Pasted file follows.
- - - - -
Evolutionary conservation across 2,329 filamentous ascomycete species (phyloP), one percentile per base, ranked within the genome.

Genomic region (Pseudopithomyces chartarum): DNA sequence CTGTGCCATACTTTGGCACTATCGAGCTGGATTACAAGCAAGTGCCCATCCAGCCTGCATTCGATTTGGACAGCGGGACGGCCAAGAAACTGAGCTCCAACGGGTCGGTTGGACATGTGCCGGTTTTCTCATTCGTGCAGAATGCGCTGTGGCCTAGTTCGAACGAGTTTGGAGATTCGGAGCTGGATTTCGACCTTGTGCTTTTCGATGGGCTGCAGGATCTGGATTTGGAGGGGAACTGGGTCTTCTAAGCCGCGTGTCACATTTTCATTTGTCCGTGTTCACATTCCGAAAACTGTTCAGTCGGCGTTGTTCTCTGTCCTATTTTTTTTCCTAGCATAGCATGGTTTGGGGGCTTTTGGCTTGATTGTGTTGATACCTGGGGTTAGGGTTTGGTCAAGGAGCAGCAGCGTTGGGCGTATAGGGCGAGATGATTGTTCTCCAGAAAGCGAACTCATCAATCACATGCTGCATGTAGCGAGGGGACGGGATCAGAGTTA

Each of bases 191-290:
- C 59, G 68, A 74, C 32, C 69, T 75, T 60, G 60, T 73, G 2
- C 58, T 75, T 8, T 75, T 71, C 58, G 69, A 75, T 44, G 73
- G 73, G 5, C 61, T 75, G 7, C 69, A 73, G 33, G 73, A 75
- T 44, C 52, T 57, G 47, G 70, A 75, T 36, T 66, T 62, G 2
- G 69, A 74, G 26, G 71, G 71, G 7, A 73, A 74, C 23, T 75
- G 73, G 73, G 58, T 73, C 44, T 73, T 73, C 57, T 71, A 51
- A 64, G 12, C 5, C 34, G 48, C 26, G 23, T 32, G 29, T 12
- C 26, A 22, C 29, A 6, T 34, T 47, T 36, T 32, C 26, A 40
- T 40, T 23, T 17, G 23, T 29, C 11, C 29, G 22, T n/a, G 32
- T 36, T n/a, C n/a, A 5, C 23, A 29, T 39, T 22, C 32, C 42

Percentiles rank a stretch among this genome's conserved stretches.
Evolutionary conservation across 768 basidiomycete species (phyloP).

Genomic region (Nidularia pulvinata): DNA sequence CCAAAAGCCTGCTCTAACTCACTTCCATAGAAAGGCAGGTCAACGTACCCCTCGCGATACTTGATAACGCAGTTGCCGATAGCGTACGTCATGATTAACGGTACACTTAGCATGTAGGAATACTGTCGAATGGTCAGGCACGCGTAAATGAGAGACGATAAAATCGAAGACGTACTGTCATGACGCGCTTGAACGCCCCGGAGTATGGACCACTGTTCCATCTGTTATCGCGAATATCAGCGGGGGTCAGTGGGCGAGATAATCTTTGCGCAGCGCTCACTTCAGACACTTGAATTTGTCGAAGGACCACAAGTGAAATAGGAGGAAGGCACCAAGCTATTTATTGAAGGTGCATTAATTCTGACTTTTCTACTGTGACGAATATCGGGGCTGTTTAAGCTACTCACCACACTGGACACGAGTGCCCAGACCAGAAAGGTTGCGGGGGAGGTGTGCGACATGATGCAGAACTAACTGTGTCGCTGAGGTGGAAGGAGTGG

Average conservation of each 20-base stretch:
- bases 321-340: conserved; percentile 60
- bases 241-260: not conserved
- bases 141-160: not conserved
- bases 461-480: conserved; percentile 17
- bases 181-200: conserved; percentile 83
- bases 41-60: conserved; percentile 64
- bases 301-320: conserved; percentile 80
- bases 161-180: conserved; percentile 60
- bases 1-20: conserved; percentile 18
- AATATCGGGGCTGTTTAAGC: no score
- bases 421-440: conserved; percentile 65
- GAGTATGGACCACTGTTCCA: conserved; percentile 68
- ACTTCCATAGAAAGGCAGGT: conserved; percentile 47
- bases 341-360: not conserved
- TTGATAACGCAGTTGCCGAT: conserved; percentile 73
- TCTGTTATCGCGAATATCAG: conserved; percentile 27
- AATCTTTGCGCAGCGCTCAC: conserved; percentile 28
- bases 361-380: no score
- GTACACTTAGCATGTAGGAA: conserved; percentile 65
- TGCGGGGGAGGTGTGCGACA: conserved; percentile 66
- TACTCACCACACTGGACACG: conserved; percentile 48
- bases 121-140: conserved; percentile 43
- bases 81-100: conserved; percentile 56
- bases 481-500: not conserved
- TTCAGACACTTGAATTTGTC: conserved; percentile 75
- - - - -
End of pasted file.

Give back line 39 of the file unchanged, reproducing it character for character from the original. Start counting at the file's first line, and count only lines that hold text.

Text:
- bases 121-140: conserved; percentile 43